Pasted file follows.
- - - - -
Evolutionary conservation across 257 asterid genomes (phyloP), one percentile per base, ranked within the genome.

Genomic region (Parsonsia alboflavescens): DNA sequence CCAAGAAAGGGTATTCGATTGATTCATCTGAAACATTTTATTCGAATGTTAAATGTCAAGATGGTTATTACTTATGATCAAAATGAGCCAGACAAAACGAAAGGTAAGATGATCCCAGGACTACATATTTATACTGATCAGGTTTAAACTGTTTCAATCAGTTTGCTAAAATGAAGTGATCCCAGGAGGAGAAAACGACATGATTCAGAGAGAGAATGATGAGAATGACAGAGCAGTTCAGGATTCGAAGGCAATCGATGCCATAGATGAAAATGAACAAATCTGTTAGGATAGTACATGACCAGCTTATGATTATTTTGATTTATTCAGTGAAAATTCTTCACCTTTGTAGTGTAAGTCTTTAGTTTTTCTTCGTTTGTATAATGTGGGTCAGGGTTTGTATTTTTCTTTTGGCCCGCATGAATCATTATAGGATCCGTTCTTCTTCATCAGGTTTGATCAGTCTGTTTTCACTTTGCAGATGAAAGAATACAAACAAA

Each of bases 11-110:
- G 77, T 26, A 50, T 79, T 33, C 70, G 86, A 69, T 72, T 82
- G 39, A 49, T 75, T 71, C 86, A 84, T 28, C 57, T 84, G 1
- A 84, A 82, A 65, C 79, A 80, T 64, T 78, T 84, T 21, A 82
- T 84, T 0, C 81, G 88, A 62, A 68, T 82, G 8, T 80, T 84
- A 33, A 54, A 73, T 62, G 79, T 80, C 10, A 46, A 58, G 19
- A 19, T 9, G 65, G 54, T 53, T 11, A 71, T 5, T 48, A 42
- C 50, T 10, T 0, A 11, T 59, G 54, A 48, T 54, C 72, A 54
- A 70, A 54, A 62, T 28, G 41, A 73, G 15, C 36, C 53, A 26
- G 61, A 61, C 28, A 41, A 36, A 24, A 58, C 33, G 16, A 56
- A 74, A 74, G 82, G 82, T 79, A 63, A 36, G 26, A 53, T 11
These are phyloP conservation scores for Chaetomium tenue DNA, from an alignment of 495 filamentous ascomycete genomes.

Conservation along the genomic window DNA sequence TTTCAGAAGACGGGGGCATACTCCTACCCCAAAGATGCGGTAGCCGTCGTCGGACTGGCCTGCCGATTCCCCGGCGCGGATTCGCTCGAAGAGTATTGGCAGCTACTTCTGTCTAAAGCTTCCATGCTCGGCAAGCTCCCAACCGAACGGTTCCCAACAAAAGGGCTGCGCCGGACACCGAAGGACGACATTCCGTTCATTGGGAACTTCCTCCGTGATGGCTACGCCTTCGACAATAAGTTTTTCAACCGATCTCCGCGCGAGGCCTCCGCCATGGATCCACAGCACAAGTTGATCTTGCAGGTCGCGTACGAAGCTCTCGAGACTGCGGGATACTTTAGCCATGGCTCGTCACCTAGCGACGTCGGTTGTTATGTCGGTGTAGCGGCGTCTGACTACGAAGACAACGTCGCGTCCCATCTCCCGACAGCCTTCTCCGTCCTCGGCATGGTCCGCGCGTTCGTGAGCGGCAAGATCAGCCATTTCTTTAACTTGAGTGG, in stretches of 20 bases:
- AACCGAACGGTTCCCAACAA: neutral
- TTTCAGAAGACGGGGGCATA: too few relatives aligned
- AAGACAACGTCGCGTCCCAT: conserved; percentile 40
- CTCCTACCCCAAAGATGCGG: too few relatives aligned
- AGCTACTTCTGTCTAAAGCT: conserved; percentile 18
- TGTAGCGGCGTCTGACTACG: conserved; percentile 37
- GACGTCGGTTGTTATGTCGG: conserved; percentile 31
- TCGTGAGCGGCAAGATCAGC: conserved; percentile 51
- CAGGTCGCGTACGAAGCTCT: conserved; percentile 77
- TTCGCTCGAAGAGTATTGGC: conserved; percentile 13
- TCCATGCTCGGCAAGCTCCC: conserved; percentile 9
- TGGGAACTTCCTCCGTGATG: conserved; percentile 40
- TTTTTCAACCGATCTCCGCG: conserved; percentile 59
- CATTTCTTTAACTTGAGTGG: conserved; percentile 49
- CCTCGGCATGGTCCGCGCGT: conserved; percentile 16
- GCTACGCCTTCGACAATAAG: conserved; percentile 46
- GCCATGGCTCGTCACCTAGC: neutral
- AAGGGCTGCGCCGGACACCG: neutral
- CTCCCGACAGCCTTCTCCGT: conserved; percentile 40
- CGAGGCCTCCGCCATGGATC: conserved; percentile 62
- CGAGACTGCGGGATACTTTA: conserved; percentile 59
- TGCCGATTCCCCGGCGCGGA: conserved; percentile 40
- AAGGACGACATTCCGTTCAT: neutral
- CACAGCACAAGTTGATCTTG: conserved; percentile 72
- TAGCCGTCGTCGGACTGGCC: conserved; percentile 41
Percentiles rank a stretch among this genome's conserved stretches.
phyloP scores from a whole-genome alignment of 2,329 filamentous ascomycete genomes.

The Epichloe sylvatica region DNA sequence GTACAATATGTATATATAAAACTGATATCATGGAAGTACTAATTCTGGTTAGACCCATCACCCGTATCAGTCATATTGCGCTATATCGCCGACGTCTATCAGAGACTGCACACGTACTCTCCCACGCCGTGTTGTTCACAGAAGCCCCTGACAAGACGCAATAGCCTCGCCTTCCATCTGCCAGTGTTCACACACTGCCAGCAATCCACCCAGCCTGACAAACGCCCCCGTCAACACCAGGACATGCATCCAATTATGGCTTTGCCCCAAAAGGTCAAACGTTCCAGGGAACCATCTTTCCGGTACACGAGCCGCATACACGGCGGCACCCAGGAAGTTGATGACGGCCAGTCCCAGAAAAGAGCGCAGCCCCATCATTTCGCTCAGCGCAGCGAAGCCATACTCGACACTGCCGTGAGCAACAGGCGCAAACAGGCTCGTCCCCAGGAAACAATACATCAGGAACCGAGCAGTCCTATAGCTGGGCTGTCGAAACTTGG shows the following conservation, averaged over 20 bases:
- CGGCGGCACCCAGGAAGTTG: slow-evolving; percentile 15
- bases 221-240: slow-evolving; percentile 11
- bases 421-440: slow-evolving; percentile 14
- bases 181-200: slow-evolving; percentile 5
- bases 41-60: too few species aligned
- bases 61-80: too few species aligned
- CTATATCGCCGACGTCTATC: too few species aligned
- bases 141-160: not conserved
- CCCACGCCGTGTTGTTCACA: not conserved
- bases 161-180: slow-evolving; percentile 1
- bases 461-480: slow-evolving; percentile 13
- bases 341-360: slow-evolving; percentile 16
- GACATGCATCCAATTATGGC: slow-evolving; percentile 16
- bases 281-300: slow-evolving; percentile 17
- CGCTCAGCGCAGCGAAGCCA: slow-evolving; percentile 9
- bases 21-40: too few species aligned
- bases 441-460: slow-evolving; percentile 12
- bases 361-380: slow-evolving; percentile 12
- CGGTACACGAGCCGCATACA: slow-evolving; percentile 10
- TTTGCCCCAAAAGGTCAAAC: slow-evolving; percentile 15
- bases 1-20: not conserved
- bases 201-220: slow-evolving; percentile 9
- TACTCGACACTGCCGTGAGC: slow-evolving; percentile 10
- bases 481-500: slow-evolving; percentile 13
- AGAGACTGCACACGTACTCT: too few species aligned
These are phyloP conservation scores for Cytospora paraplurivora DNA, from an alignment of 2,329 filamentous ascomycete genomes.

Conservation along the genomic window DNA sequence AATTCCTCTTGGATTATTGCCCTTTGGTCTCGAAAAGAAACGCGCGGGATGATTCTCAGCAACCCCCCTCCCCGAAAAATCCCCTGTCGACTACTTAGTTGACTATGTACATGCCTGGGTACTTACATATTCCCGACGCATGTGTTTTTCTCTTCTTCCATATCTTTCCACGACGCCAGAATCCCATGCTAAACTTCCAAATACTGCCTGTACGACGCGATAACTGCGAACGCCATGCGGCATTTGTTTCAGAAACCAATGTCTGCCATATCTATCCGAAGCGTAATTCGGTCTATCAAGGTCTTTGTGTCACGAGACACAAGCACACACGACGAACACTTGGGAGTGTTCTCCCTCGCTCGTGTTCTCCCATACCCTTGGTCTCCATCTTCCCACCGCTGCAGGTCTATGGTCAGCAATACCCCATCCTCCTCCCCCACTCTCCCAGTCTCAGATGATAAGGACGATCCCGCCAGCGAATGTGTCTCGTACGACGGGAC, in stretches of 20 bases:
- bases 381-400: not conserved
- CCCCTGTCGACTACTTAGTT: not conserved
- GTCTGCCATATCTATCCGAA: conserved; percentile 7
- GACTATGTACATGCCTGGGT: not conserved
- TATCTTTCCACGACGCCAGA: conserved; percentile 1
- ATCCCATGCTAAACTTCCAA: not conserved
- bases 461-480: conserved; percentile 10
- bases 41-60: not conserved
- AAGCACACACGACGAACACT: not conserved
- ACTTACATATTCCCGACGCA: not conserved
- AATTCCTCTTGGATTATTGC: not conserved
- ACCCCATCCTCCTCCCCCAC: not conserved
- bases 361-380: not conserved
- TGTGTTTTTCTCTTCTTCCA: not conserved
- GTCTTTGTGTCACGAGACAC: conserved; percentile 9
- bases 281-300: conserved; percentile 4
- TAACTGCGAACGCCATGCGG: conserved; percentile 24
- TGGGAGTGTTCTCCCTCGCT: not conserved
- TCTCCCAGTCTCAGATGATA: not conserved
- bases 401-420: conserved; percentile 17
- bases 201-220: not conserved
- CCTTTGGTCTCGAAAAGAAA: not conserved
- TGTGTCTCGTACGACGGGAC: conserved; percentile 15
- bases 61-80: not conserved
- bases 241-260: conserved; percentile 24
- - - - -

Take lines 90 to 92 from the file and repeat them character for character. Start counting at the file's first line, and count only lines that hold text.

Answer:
- bases 401-420: conserved; percentile 17
- bases 201-220: not conserved
- CCTTTGGTCTCGAAAAGAAA: not conserved